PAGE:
Prior to the sacrifices of the Nisei soldiers, “Americans couldn’t think that judges could look like me, lawyers that look like us, they couldn’t even think of Americans who looked like us,” Fujioka explained. “But those guys proved and showed to others what Americans look like, and that’s profound because without them doing what they did, I couldn’t be what I am now,” he said.

For that reason, “I really didn’t earn this job or pay for it,” he maintained. “It got paid for in blood before I was even born.”

To the Future Generation of Asian Americans

To the entire Asian American community, Fujioka underscores the importance of paying respect to the sacrifices that have been made on our behalf by supporting other communities in need.

“I have always known that the attorneys who represented my grandfather and my uncle, who resisted the draft, were Jewish and Irish,” Fujioka explained, “and that’s not a coincidence because those ethnic groups came out of a time when they had signs that read ‘No Irish Need to Apply’ because Irish weren’t even seen as white, and Jews have always had to deal with anti-Semitism in this country.”

“They put themselves at risk, and they lost clients because of what they did, but they did it anyway,” he applauded. “I revere those guys because they stood for the highest form of altruism and commitment to our Constitution.”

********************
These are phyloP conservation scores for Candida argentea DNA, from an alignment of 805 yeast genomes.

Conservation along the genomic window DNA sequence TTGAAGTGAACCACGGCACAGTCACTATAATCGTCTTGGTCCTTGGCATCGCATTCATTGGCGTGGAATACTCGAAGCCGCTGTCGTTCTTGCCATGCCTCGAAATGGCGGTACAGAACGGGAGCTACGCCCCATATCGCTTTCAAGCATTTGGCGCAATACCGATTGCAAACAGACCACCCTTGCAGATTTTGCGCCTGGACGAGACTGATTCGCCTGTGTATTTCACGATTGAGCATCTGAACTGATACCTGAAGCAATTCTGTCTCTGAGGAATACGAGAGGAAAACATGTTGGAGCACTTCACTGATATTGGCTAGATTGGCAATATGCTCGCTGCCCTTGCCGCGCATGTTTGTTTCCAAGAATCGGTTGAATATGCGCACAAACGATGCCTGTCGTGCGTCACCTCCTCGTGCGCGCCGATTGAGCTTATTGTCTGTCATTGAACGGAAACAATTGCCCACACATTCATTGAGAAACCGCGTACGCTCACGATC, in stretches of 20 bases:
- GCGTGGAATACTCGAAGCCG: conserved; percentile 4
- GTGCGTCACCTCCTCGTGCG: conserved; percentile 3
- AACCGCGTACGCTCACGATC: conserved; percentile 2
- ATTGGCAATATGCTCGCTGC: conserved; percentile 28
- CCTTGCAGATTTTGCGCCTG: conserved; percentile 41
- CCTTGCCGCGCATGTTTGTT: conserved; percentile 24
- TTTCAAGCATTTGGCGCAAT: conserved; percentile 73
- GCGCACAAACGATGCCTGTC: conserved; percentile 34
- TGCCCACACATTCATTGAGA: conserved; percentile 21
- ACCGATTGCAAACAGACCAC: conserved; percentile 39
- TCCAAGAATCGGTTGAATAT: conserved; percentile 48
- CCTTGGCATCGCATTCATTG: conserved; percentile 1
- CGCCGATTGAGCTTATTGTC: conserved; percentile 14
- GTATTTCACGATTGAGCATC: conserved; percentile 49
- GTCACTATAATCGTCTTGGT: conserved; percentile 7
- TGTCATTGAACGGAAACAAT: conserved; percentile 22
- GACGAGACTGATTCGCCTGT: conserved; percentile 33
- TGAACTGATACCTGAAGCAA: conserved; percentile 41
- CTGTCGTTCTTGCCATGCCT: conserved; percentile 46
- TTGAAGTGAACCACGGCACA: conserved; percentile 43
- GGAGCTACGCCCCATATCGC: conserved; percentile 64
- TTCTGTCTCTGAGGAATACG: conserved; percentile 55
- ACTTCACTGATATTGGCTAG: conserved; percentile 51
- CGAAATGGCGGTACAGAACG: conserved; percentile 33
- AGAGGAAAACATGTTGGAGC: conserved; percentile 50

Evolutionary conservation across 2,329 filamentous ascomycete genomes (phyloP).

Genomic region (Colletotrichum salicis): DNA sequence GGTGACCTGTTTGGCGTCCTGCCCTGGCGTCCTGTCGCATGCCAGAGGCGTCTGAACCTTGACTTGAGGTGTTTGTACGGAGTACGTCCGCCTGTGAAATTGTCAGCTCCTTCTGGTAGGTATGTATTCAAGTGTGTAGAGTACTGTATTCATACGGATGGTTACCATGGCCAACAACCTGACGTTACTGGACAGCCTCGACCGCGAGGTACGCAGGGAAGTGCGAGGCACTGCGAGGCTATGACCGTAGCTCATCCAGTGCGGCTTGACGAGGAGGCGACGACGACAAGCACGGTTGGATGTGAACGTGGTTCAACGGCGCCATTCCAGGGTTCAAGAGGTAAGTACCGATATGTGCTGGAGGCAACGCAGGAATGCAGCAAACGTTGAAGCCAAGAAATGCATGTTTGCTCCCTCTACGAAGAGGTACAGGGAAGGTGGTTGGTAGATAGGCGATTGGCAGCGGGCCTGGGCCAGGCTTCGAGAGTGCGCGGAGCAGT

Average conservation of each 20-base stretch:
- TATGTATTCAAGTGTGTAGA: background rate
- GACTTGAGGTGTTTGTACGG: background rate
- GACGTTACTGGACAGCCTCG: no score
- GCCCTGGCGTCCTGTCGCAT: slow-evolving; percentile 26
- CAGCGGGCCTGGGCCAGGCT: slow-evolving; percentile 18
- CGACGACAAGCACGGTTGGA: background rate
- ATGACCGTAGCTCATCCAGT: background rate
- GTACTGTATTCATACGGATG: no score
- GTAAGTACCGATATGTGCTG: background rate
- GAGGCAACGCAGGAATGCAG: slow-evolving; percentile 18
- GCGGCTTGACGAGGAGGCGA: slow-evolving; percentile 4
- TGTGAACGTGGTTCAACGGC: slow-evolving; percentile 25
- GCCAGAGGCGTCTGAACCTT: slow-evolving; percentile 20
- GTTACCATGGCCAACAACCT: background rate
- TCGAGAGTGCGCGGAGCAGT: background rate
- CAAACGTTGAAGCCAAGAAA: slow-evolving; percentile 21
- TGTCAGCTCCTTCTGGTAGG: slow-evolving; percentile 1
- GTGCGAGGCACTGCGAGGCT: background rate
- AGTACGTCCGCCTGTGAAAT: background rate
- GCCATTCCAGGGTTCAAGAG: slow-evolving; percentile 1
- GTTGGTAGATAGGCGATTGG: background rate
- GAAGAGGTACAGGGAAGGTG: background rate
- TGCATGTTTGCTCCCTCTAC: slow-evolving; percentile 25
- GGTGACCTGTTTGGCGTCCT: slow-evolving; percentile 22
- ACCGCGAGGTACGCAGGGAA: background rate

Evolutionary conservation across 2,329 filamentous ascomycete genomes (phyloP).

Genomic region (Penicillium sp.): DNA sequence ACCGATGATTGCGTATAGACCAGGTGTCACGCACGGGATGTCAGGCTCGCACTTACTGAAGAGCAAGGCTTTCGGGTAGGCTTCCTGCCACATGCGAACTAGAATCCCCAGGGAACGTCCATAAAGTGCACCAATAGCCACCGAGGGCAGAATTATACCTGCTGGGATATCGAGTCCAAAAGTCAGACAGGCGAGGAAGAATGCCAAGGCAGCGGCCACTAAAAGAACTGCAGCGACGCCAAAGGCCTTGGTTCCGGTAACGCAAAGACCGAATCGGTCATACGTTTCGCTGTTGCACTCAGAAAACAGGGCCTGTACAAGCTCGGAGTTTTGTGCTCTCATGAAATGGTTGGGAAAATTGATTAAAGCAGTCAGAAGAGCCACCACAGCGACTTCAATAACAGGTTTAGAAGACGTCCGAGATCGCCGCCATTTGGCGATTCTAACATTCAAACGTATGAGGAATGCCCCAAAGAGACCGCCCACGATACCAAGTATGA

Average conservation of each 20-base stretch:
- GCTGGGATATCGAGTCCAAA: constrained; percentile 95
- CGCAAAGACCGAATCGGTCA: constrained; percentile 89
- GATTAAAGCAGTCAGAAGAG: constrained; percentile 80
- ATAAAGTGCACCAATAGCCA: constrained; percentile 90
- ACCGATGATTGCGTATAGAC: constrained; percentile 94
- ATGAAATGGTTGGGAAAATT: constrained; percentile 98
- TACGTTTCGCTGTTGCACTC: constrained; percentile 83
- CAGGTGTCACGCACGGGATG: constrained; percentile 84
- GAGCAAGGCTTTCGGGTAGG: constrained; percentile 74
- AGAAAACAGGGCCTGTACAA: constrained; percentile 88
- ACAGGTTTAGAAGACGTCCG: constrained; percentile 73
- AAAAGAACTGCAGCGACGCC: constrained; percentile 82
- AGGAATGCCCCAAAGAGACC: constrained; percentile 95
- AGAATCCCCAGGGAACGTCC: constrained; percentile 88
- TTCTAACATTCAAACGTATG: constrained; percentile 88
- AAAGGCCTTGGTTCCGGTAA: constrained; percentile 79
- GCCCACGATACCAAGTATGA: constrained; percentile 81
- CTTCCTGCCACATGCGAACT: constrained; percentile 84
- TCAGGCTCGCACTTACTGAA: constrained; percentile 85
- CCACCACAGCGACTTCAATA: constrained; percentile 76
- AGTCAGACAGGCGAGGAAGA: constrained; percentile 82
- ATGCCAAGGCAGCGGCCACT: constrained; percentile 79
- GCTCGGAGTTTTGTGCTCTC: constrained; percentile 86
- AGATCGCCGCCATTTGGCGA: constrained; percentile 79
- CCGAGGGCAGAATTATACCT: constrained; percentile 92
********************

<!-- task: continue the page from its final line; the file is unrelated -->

In support for future inter-racial solidarity, he urges, “I think we have to do the same thing now. If we take the position of, ‘We got ours, and you gotta get yours,’ then then we are no better than the people I used to criticize when I had nothing.”

Leaving a Legacy

Reflecting on his legacy as a Nikkei jurist, Judge Fujioka maintains a sense of humility: “I don’t think I will leave a legacy, but to the extent that anybody knows what I did, that I did a good job as a judge, that I was a good lawyer, and that I worked real hard to empower people who had no power.”

Empowerment has undoubtedly been the cornerstone of his entire narrative—starting with the empowerment of youth in East Los Angeles to the empowerment of the Japanese American legal community.

In fact, he continues his crusade for empowerment at his former high school in Montebello where he lectures the Advanced Placement (AP) Government class twice a year.

The message he leaves behind is this: “In a functioning democracy, it’s not the gods that lead us—it’s us. I am just like you; I sat in this classroom, but if I could do it, then anybody can do it, and you can do it too.”

 

© 2014 Sakura Kato

attorney california Fred Fujioka JABA judge Judge Fujioka law lawyer politics prejudice racism Sylmar USC

Sobre esta serie

Entering into its third year, JABA’s Legacy Project seeks to preserve the histories of prominent Japanese American jurists in the community. The profiles pay special attention to the jurists' reflections on their professional careers in the legal field as well as their Japanese American identity and experience. In particular, the two profiles in this third series highlight 2 generations of Japanese American judges- Judge Tashima, a Nisei, and Judge Fujioka, a Sansei- and their differing perspectives and expereinces in becoming a judge. 

Japanese American Bar Association website >>

Read articles from the past JABA Legacy Project series:
“Pioneering Jurists in the Nikkei Community” by Lawrence Lan (2012)  
“Legal Legends in the Nikkei Community” by Sean Hamamoto (2013)